Pair Work vs. Group Work: What's Better For The Learner?

Pair Work vs. Group Work
What's Better For The Learner?

Tara Arntsen
by Tara Arntsen 185,598 views

Both pair work and group work have a place in ESL classes.

Using a variety of seating arrangements and groupings of students is important as it allows learners to practice different types of things. Working with others gives students the opportunity to interact with a variety of people and learn from one another. It also encourages cooperation which will help students get along in class and could reduce the number of student outbursts too.

The Perfect Balance Between Pair Work And Group Work

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    Appropriate Activities & Benefits
    Pair work is great for practicing model dialogues, playing games such as battleship, conducting vocabulary checks, and completing worksheets. Working in pairs gives individual students a lot of speaking time. If working together, students will often have more confidence than when completing exercises individually. If students are competing with their partners, they will be more motivated. Students can work in groups or form teams for role plays, races, games such as board games or card games, and discussions. Groups give students the opportunity to create more complex dialogues, explore relationships between characters, pool knowledge together, and have a more social learning environment. Additionally there is a better chance for self correction or peer correction and for a discussion on a wider range of thoughts and opinions with larger group sizes. On the other hand, individual speaking time is limited when working in groups. You can increase the amount of speaking time students have by decreasing the size of groups to three or four people. If you are in a large class and want all the groups to present material at the end of the lesson, larger groups may be necessary but limit group size to about six.

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    Pair work is harder to monitor than group work because there are going to be many more pairs of students than groups of students. Be sure that everyone has a very clear understanding of the material before beginning any activity. The best way to monitor students working in pairs or groups is to walk around the classroom during the activity correcting students who make mistakes and answering questions. You can gauge the effectiveness of the activity by doing comprehension tests afterwards. If students are having difficulty with material after completing an activity, it is likely that they practiced incorrect structures during the exercise. This is unfortunate and highlights why it is so important to ensure that students understand material by completing practice exercises as a class before asking them to work in pairs or groups. If you find that students have practiced incorrect material, you have to review the key points of the target structure again and be sure to explain everything more thoroughly before using the same activity with another class.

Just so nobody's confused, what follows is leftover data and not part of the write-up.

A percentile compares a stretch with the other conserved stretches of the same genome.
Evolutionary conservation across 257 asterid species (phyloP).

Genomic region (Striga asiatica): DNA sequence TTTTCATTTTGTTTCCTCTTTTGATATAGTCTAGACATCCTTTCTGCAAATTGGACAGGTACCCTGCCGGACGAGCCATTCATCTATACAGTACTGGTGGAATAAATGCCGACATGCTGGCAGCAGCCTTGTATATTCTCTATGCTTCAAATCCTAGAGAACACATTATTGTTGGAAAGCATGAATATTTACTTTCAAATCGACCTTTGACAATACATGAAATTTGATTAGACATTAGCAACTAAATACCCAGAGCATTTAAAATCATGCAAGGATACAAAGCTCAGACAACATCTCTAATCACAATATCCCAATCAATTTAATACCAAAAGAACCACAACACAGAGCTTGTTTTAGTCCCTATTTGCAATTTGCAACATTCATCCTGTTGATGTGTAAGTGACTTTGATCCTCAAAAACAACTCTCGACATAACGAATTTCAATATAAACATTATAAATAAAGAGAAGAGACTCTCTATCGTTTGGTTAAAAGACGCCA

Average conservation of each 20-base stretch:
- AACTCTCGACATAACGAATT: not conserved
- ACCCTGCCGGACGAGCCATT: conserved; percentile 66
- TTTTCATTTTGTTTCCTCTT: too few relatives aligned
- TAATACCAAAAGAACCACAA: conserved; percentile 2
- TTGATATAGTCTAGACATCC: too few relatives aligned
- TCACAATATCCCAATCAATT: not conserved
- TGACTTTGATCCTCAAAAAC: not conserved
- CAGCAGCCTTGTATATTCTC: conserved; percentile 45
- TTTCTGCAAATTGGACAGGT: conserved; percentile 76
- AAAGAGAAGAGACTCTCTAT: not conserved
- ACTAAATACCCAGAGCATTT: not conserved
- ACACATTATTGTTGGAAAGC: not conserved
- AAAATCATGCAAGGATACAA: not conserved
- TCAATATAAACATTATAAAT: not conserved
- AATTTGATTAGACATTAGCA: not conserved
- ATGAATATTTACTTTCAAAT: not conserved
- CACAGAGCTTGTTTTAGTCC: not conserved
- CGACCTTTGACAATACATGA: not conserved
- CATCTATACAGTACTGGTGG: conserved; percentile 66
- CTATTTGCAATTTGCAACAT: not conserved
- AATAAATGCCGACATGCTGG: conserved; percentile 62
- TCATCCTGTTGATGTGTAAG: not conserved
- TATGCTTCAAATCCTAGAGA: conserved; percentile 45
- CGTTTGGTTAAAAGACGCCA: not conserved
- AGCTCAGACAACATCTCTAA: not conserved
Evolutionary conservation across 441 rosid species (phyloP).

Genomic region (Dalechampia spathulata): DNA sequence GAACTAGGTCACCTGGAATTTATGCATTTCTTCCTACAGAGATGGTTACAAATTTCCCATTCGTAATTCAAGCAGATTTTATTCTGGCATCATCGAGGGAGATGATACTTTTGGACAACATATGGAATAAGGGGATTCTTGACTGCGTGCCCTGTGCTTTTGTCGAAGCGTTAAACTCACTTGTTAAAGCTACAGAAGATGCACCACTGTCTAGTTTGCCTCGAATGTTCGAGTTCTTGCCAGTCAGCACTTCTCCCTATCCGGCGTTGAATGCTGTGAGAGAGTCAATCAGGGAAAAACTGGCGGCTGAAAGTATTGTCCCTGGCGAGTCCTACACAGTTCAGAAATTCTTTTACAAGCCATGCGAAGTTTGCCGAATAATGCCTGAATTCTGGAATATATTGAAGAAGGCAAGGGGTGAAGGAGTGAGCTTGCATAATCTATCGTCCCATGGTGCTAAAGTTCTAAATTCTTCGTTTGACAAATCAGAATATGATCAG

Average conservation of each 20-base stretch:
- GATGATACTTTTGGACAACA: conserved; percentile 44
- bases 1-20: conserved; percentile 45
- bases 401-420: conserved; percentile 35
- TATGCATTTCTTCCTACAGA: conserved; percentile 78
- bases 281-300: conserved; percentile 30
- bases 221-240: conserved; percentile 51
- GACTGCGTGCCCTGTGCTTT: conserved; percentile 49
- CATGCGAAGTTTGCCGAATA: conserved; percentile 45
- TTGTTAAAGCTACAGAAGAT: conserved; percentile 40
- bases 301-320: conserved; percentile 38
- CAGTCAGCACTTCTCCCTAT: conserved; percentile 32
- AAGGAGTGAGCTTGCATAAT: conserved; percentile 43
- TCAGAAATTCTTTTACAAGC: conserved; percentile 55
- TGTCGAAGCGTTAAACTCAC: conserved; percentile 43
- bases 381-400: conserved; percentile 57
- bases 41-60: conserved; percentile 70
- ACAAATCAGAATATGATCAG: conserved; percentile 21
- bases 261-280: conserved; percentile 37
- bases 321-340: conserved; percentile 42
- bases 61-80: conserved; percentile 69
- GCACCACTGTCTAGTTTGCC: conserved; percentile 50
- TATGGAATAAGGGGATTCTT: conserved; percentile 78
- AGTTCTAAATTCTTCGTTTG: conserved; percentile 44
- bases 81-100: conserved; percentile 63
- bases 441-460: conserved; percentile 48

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    Pairing/Grouping Students

    If students sit in the same seats for the entire year, they are likely to be paired with the same person throughout the course. For pairs that work well together, this is a good thing but usually not everyone benefits from having the same partner for a long period of time. Try to change the assigned seating regularly so that everyone can maximize the amount they learn in class and have an opportunity to work with different people. Creating different groups of students is easy especially if seating arrangements change throughout the year. If your class size is under thirty, you may be able to group students by row or column for activities. You can also tell students sitting near each other to form groups or have students count off for example from one to five and then ask students who said the same number to form a group. In order to better facilitate this method of forming groups, direct students who said each number to different areas of the room. Keep in mind that if students count off from one to five, there will be only five groups so you need to determine which number will divide your students into appropriately sized groups.

Besides pair work and group work, students can also complete activities individually and as a class.

Mixing up the structure of your activities will keep classes interesting but be sure not to waste a lot of time rearranging the classroom. If you make groups for an activity at the beginning of class, it may be best to stick with that arrangement for the duration of the lesson.

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